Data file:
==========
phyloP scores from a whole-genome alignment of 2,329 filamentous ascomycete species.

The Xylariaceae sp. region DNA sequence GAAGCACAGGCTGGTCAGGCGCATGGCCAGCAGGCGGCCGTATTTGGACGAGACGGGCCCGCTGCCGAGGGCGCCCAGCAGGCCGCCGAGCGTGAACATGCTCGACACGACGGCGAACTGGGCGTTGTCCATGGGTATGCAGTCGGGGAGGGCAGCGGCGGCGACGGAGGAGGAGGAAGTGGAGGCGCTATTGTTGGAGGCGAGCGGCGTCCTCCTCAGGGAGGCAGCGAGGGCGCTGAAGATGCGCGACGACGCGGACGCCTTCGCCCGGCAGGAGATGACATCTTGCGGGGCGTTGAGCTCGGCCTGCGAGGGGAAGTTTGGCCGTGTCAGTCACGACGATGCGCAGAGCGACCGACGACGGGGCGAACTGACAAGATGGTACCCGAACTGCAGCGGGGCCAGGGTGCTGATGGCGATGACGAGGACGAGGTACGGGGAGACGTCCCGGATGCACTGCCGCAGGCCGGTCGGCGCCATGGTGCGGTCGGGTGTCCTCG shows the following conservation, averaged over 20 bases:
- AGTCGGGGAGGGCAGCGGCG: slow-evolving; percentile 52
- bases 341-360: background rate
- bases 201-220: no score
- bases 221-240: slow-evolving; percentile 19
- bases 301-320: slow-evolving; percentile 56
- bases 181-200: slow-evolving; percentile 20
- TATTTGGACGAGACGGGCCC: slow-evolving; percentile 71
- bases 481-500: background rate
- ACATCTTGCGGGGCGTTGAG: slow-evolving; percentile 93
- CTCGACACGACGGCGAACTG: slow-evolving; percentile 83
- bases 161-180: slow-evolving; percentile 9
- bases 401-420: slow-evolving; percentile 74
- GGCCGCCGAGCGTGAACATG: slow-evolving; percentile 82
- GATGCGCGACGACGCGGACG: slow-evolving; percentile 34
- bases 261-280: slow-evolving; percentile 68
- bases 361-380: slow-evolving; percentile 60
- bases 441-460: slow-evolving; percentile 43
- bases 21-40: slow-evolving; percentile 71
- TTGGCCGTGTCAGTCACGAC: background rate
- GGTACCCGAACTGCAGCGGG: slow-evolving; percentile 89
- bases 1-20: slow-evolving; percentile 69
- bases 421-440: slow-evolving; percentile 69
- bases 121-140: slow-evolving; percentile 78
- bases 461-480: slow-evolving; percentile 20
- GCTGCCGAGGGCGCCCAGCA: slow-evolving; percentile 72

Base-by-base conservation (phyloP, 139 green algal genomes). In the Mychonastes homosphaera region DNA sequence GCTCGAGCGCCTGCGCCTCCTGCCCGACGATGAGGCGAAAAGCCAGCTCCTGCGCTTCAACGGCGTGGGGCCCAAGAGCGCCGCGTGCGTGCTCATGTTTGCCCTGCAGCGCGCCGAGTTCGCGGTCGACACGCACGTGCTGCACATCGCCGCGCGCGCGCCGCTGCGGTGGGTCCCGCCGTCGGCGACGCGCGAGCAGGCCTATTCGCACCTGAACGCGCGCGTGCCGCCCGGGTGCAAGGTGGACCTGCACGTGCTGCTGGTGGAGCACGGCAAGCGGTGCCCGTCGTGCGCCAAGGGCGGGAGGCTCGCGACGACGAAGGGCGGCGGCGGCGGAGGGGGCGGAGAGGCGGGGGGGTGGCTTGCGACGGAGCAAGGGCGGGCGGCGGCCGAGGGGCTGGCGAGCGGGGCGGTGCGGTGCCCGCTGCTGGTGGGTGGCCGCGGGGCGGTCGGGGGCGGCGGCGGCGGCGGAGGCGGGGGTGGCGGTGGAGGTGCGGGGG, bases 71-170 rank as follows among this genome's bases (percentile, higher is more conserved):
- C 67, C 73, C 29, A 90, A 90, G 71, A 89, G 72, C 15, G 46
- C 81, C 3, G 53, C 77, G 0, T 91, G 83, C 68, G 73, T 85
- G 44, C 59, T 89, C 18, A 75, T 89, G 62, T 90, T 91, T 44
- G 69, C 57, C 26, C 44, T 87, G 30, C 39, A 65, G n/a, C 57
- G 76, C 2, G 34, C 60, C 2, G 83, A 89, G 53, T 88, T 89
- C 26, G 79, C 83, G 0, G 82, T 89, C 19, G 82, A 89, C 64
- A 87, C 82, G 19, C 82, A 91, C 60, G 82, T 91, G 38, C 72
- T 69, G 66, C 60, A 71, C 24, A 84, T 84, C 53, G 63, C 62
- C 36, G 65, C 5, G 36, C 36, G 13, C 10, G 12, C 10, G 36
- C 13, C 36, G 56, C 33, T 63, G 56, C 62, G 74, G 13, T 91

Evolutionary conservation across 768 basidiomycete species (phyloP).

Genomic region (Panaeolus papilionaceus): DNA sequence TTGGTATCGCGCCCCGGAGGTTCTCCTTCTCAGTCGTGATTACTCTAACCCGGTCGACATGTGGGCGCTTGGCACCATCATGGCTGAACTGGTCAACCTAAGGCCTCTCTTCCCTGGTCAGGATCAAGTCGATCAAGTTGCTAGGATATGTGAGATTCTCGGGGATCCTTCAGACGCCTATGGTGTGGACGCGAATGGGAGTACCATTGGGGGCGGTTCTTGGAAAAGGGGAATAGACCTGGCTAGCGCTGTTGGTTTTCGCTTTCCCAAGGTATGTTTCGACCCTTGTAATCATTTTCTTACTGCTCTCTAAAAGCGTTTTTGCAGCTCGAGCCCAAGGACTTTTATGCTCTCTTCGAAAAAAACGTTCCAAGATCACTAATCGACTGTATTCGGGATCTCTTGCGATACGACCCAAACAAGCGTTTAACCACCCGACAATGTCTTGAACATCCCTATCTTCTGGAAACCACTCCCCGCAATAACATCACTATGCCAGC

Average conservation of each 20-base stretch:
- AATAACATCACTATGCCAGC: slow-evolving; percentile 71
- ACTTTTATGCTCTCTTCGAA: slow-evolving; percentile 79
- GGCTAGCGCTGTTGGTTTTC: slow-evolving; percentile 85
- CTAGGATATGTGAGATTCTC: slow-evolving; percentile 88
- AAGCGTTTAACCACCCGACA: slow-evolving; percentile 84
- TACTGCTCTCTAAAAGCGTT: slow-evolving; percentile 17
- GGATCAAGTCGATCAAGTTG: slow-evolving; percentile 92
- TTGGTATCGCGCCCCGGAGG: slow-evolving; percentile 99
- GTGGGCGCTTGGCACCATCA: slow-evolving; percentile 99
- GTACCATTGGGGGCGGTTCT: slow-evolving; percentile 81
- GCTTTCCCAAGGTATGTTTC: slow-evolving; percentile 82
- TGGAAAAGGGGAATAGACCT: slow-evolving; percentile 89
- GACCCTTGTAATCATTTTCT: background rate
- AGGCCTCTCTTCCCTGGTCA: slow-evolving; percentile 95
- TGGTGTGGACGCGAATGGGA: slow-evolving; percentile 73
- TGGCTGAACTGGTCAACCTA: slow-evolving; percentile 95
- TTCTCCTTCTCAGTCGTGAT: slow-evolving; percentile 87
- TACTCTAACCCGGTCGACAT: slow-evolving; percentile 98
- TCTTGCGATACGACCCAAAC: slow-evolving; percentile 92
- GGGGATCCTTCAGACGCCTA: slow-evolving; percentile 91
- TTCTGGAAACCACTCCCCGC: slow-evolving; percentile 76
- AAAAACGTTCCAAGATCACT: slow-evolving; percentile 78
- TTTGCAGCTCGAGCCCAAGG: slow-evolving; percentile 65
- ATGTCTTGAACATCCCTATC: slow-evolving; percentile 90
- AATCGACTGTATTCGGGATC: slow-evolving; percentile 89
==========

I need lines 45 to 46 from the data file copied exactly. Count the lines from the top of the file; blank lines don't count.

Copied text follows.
- CTAGGATATGTGAGATTCTC: slow-evolving; percentile 88
- AAGCGTTTAACCACCCGACA: slow-evolving; percentile 84